As he was walking by the lake of Galilee he saw two brothers, Simon, who was called Peter, and his brother Andrew; they were making a cast into the lake with their net, for they were fishermen. And he said to them, ‘Come after me and I will make you fishers of people.’ And at once they left their nets and followed him.
In this passage we have the narrative of the calling of the first disciples. Here we have a Jesus who not only came to teach, work some miracles, get crucified and then rise. He did more than that. His works are uninteligible apart from the economy of the calling, upholding and sending of the apostolate. The economy of the Son is an economy wherein he came and made disciples, he made followers. Reading this narrative we can ask then, “what makes Peter and Andrew disciples?” Was it something Jesus saw in them, some potential he could see beneath the surface? Certainly not; after all they were just simple fishermen. What Matthew is underlining for us is the power and potency of Jesus’ Word, not Peter or Andrew’s potential. Jesus says, ‘Follow me’ and immediately they drop (aphentes) their nets and follow. Earlier we meet this in the Greek in Jesus’ encounter with the Baptist and with Satan. When Jesus says to John ‘let us’, John ‘let’ and when Jesus said ‘leave’ Satan ‘leaves’ (aphentes). Luther’s words are apropos: “When this Speaker saith something that He will have, it must be so”.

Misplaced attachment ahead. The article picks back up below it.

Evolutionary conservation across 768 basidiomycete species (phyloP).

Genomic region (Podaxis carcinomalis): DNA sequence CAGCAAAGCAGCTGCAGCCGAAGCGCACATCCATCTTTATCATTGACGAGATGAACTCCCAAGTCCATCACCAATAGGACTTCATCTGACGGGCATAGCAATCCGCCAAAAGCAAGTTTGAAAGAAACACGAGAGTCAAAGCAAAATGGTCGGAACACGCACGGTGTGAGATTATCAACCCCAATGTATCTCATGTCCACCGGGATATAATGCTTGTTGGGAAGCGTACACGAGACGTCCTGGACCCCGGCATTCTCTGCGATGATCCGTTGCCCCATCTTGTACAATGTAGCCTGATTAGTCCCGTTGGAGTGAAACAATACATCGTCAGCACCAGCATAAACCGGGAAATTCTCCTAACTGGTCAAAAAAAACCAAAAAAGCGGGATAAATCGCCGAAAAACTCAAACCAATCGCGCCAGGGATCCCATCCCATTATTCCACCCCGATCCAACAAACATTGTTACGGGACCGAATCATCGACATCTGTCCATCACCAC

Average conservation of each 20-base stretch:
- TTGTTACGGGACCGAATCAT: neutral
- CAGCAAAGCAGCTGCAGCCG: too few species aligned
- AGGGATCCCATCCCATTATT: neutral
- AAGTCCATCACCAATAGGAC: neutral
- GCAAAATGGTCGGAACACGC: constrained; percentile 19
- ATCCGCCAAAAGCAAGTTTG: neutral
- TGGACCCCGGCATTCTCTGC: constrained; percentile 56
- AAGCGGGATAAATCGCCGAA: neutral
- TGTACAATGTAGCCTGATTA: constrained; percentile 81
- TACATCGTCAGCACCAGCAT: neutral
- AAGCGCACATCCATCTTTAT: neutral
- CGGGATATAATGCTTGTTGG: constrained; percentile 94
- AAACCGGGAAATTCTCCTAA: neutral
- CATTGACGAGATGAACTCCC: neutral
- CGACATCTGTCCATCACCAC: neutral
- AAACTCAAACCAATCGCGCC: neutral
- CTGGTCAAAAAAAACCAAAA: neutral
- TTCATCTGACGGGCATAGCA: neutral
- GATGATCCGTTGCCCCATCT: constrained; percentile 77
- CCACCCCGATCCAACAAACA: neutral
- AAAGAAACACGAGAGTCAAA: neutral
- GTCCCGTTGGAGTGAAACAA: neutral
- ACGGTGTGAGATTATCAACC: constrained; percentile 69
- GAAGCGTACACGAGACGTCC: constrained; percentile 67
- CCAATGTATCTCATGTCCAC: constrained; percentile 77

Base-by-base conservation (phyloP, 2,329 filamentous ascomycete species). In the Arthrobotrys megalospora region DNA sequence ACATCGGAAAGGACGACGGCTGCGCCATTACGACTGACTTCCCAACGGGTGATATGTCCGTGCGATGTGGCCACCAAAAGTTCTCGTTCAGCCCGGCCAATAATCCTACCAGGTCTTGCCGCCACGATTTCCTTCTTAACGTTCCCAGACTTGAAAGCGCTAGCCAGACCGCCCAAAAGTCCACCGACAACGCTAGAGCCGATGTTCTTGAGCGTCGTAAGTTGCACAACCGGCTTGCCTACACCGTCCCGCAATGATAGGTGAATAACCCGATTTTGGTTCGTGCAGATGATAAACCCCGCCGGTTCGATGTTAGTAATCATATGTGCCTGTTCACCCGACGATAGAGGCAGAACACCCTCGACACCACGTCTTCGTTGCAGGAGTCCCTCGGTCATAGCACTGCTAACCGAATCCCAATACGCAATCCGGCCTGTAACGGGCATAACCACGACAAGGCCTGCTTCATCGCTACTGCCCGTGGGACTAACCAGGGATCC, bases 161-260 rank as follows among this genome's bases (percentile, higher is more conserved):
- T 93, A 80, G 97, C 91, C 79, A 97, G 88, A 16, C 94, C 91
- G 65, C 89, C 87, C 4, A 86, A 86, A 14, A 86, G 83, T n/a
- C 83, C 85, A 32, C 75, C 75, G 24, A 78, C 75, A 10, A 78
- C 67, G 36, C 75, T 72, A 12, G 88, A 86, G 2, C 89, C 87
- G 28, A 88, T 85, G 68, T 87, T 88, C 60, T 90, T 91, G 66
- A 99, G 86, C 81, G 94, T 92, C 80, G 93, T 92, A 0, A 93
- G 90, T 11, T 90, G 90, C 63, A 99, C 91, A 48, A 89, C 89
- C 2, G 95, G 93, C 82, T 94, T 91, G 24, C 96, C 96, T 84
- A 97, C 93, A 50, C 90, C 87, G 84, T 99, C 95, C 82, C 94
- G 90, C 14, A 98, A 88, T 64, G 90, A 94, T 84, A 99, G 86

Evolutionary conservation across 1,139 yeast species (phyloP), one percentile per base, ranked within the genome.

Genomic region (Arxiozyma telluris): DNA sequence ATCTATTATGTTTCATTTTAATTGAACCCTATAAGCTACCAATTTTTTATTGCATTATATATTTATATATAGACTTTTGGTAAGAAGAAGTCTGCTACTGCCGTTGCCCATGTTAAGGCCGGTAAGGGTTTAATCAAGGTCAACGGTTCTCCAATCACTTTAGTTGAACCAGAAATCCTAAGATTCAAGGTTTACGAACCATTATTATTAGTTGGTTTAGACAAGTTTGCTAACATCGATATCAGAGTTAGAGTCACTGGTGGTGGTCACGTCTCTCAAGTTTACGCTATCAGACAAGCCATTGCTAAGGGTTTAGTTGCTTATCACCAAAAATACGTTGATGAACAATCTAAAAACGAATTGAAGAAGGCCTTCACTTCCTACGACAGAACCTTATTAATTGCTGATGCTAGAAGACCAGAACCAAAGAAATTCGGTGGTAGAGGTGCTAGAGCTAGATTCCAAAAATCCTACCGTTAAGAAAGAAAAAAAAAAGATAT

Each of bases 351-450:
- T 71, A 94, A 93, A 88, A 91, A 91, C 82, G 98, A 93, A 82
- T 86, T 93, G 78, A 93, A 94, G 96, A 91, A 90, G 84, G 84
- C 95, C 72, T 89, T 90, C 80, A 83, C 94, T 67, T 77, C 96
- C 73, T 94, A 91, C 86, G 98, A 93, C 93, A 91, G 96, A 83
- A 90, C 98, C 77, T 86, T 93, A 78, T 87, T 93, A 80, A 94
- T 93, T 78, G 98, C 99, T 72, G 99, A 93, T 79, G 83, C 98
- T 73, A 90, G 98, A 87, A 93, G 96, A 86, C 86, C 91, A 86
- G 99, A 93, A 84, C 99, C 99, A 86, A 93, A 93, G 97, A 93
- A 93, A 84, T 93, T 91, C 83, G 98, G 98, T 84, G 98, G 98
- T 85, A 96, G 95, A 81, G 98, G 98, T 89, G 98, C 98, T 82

In the Rabbinic tradition, ‘follow me’ meant “come, be my students, be apprenticed, join my school.” Ordinarily, students would seek out rabbis or teachers. But this rabbi is also Lord. He seeks out his followers. No one comes to this one by one’s own initiative. This one, whose identity is the self-same Johannine “Lamb of God”, the “Messiah”, calls and so comes to them first: “you have not chosen me, but I have chosen you” (Jn. 15:16). Barth notes that this passage, “this first calling” stands in direct connection with the beginning of Jesus’ proclamation of the fulfilled time and the immanent kingdom of God. So Barth:
Throughout the Gospel narrative which follows, this prophetic action will always be His, and will consist in words personally spoken and deeds personally performed by Him...when Jesus Himself makes his debut as Prophet, His call to discipleship implies commissioning to their own future speech and action. Hardly has His own Word gone forth concerning the fulfilled time, the kingdom, conversion and faith, before they must attach themselves to Him and in some sense tread on His heels.Barth’s words draw us to consider the differentiating and electing will of of the Word by whose power we cease to be what we were and become what we were not: followers of Jesus and in correspondence to his action by his action we too are made to be “people fishers”.